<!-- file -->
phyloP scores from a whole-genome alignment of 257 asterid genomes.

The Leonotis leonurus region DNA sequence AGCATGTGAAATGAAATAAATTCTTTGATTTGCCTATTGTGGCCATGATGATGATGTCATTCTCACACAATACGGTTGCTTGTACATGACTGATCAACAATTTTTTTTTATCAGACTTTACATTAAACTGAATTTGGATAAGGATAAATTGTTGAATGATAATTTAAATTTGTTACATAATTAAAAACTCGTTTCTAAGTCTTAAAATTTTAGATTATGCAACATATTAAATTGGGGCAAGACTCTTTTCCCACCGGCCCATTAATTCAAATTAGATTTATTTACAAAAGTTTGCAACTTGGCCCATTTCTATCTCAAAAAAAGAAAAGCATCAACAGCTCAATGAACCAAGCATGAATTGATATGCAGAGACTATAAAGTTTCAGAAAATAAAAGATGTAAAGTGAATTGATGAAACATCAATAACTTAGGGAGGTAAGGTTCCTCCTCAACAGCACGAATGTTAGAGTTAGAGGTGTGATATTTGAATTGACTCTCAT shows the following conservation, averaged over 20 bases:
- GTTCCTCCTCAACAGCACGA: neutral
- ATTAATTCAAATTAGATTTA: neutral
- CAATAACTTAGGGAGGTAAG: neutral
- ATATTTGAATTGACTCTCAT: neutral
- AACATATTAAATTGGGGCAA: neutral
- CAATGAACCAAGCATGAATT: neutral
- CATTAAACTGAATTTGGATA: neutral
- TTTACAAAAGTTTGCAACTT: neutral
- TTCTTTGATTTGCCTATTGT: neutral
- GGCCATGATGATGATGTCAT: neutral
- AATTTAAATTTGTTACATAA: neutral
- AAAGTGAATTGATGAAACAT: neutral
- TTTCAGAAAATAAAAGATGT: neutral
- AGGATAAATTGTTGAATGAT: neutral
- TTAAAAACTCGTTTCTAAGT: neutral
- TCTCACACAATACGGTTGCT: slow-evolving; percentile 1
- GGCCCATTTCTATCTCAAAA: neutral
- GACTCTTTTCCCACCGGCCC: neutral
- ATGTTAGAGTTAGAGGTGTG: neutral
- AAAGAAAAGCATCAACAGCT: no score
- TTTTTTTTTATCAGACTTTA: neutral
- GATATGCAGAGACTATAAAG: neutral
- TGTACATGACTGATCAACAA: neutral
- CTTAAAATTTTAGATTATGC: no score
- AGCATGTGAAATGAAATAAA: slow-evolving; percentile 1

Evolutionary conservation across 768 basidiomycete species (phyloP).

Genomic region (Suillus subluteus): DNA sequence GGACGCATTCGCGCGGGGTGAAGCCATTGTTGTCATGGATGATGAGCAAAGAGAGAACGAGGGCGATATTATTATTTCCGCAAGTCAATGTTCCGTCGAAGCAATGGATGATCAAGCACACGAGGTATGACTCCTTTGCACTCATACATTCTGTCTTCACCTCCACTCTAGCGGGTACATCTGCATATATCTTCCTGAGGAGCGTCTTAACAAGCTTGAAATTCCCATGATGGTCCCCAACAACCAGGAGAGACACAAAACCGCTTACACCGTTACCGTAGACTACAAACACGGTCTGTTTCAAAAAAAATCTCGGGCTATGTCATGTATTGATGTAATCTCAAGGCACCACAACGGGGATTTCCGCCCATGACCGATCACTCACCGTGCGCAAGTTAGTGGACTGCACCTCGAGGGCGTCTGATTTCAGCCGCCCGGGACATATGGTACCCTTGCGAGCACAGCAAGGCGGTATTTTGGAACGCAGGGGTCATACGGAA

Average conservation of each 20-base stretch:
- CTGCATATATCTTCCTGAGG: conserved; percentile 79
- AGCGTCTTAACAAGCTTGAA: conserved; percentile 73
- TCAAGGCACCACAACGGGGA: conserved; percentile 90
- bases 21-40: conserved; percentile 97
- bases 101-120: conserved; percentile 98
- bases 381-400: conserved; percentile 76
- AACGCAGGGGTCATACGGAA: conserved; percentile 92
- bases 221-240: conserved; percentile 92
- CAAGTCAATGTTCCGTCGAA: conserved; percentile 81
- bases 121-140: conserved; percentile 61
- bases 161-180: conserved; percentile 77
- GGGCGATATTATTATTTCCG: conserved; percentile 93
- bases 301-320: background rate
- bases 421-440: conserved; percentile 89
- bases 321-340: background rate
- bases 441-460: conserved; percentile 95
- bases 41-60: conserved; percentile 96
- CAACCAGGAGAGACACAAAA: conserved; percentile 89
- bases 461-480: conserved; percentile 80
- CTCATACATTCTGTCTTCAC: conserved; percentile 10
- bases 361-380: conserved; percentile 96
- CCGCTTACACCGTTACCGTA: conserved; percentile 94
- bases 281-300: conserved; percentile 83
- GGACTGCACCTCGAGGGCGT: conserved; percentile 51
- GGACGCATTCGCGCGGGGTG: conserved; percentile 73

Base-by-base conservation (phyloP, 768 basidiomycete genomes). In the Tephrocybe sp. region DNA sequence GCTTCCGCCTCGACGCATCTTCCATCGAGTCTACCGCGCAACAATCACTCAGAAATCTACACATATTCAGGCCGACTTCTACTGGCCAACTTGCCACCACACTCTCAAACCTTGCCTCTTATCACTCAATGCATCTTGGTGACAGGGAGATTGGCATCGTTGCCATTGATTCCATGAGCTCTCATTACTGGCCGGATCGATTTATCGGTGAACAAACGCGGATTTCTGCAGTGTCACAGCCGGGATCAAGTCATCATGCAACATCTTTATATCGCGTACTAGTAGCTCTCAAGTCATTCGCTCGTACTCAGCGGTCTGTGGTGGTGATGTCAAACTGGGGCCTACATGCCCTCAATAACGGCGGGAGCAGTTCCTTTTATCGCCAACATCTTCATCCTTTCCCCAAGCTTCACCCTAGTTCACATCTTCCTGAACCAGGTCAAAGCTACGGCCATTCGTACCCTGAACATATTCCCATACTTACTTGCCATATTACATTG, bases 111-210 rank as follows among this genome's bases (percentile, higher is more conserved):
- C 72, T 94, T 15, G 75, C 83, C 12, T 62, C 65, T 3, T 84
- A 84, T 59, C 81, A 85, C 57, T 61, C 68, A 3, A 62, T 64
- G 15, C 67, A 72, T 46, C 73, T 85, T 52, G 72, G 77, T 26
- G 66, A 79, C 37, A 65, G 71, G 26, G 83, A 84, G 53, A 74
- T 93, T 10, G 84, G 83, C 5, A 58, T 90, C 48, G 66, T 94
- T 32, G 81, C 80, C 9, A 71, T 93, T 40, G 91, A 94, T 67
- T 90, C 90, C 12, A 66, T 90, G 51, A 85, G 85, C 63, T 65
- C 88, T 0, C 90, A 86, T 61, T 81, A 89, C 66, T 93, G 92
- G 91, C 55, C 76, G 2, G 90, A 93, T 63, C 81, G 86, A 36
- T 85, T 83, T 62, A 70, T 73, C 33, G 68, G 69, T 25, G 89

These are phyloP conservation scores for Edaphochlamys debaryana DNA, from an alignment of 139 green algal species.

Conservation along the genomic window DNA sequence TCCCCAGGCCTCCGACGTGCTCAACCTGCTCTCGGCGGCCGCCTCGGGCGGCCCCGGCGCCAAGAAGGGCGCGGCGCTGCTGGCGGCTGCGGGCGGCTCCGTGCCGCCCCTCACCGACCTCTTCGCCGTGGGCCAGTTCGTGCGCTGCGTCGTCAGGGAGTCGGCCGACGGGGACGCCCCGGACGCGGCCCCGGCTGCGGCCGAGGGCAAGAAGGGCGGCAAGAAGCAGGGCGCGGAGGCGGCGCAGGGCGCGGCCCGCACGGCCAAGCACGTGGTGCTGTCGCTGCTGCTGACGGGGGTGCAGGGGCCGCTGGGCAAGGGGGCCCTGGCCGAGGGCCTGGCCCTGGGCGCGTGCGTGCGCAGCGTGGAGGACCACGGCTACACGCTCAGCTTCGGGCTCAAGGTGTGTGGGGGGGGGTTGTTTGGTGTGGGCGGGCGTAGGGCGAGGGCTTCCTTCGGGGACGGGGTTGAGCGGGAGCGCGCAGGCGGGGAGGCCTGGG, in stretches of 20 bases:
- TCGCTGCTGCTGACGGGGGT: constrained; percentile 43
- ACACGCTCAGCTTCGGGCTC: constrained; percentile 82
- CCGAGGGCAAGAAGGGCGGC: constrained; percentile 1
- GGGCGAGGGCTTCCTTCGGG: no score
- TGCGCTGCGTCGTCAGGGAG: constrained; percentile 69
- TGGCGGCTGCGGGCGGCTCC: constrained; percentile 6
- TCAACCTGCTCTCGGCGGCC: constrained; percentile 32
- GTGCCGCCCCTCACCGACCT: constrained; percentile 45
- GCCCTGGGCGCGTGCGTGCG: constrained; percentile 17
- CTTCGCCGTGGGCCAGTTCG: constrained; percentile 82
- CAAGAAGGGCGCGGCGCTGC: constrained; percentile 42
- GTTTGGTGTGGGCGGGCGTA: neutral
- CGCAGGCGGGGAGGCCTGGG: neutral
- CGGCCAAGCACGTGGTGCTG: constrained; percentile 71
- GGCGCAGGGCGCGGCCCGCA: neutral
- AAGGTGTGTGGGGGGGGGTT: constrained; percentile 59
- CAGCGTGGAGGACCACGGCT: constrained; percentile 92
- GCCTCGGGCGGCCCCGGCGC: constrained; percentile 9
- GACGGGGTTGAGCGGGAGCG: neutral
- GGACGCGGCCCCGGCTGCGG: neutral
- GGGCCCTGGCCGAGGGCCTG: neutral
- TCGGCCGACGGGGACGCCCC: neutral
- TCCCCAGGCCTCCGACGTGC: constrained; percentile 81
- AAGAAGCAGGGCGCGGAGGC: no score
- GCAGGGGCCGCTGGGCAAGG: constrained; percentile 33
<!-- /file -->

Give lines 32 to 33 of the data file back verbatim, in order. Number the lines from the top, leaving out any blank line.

- AGCGTCTTAACAAGCTTGAA: conserved; percentile 73
- TCAAGGCACCACAACGGGGA: conserved; percentile 90